Physicists have determined the geometry of an electron—a development that could make quantum dots a lot more useful. (Cun-Zheng Ning, San Francisco, Dec 2015; Tiger Tao, San Diego, Feb 2015)
AIs now dominate games like chess and Go, but they’re two-person in format—even the decisive Texas Hold ‘Em poker victories that Noam Brown (Brooklyn, Jun 2018) described last year involved one-on-one play. Now DeepMind is defeating humans in multiplayer games as well.
Chinese scientists and engineers released a code of ethics for artificial intelligence. (Ben Kuipers, Brooklyn, Jun 2018; James Barrat, Boston, Apr 2014)
The high cost of gene therapies is also raising ethical debates. How much is too much to save a child’s life? (Amitabh Chandra, Washington, D.C., Sep 2018)
One-third of our food supply is wasted between the farm and the table. In developed countries, most of it is wasted by households. This contributes to global warming as well as family budgets. Researchers at Imperial College London have come up with a two-cent food-freshness sensor that could replace “use-by” dates to much more accurately predict whether food is safe to eat. (Pashon Murray, Detroit, May 2015; Gene Giacomelli, St. Louis, Sep 2008)
A year after Guy Hoffman (Brooklyn, Jun 2018) told us about his soft robot, Blossom, he’s published a paper about it in the ACM Transactions on Human–Robot Interaction.
Perhaps the most surprising news in this story about a $270 Japanese toaster that toasts only one slice of bread at a time (Don Norman, San Jose, Feb 2003) is the fact that a majority of Japanese now prefer toast at breakfast to rice (Peter Menzel and Faith D’Aluisio, Washington, D.C., Oct 2011).
Quick hits from IEEE Spectrum:
Even (and maybe especially) with 5G looming, improvements in data compression are still welcome. So it was inevitable that researchers would use a recurrent neural network to compress and restore images and video with less data loss. (Richard Baraniuk, Phoenix, Dec 2008; Robert Lucky, Rancho Mirage, Ca., Jan 1994)
When the Google cloud went down this week, it didn’t just take out Gmail and YouTube. Nest smart doors couldn’t be unlocked, Google Fi users couldn’t make phone calls, and it even affected Snapchat and Apple’s iCloud services. (Adam Selipsky, San Francisco, Feb 2010)
Researchers at Google and KTH Royal Institute of Technology are getting closer to using quantum computers to break 2,048-bit RSA encryption. (Dan Nicolau, Jr. and Sr., San Francisco, Dec 2016) "The worst-case estimate of how many qubits will be needed to factor 2,048-bit RSA integers has dropped nearly two orders of magnitude."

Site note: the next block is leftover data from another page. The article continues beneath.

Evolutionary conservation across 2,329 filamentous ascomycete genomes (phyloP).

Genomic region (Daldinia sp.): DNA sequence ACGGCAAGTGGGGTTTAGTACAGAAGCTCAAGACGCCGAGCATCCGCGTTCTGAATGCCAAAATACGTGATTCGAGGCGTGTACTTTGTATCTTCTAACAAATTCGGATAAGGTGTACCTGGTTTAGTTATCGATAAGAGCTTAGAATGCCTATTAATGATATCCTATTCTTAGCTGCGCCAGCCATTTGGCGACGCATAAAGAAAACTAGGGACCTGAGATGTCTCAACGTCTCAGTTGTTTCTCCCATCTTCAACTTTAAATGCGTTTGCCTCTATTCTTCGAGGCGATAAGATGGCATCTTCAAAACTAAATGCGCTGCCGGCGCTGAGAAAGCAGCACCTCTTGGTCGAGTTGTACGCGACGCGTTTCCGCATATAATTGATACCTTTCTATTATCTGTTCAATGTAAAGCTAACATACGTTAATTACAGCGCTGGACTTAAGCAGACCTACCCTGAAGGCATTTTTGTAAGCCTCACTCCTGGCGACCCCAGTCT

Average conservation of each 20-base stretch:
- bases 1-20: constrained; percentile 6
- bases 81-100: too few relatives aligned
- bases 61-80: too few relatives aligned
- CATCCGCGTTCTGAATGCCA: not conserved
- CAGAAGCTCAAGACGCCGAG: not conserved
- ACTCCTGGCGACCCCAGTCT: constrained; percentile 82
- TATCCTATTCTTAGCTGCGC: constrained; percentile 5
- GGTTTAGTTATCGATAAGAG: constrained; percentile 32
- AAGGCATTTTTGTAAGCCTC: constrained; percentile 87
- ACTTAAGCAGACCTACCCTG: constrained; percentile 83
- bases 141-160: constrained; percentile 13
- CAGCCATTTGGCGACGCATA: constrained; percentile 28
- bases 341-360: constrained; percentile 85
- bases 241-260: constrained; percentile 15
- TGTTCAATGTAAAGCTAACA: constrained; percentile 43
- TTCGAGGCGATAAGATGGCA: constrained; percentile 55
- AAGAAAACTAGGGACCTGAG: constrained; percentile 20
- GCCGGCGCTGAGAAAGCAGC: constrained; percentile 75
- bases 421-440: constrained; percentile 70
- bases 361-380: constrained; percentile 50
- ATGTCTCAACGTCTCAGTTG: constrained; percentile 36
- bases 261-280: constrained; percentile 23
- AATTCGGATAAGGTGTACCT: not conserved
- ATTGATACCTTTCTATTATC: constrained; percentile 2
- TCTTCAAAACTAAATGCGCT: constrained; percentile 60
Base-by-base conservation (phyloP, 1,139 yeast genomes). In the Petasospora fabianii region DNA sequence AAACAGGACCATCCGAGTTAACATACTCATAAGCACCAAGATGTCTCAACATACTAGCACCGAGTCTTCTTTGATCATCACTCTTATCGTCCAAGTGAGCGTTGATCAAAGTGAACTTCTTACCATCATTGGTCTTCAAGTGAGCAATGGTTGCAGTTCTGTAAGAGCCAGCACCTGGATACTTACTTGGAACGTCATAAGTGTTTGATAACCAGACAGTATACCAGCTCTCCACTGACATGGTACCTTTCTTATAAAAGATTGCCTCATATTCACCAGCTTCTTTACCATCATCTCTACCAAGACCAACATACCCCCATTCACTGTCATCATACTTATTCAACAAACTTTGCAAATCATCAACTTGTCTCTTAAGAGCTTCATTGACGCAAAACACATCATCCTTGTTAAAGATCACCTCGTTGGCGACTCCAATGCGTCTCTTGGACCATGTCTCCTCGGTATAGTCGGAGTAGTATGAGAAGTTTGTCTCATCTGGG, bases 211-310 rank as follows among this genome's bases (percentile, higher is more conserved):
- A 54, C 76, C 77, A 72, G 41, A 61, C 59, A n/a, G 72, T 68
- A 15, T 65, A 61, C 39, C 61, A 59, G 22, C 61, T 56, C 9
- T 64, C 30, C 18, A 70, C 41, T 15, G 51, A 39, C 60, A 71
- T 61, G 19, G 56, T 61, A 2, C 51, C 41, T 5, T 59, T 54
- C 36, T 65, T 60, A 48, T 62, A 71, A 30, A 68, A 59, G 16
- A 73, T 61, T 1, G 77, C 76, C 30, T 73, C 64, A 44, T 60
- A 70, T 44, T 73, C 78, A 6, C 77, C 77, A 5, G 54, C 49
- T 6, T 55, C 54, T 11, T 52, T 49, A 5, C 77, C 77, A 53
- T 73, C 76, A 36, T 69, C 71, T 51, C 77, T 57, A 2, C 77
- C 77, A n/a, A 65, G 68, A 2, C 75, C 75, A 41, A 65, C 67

One of the joys of rock climbing is touching the same rock that climbers did decades ago. Unless, of course, rockfall changes a route—which can also be deadly if climbers are on it. Researchers are now using thermal imaging to study the bond between rock features and Yosemite’s El Capitan in order to be able to see when they weaken. (Bill Parish, San Francisco, Dec 2013)
Want to become a patron to an open-source programmer? GitHub now has a “Sponsors” program to let you do just that. (Chris Wanstrath, Vancouver, Oct 2010; Jim Zemlin, San Francisco, Feb 2010; Bruce Perens, Miami, Jul 2005; Eric Raymond, Miami, Feb 1999; Adam Fudakowski, London, Jul 2014)
Yet another proposal for us to own our own social media and other personal data. (Judith Estrin, Berkeley, Mar 2019; Roger McNamee and Jonathan Taplin, Los Angeles, Mar 2018; Julian Ranger, London, Jul 2014; Jim Gemmell, San Francisco, Feb 2005)
Michelin has a new 3-D-printed airless tire that is lighter than previous ones and possibly more sustainable: one goal is for worn tires to be re-treaded instead of just thrown into landfill or recycled. (George Berghorn, Berkeley, Mar 2019)
The newsletter will be in Pittsburgh next week instead of your mailboxes; we’ll be back here on 6/21. In the meantime, we’ll see you in Pittsburgh or you can see us on the live stream!
"When radium was discovered, no one knew that it would prove useful in hospitals. The work was one of pure science. And this is a proof that scientific work must not be considered from the point of view of the direct usefulness of it."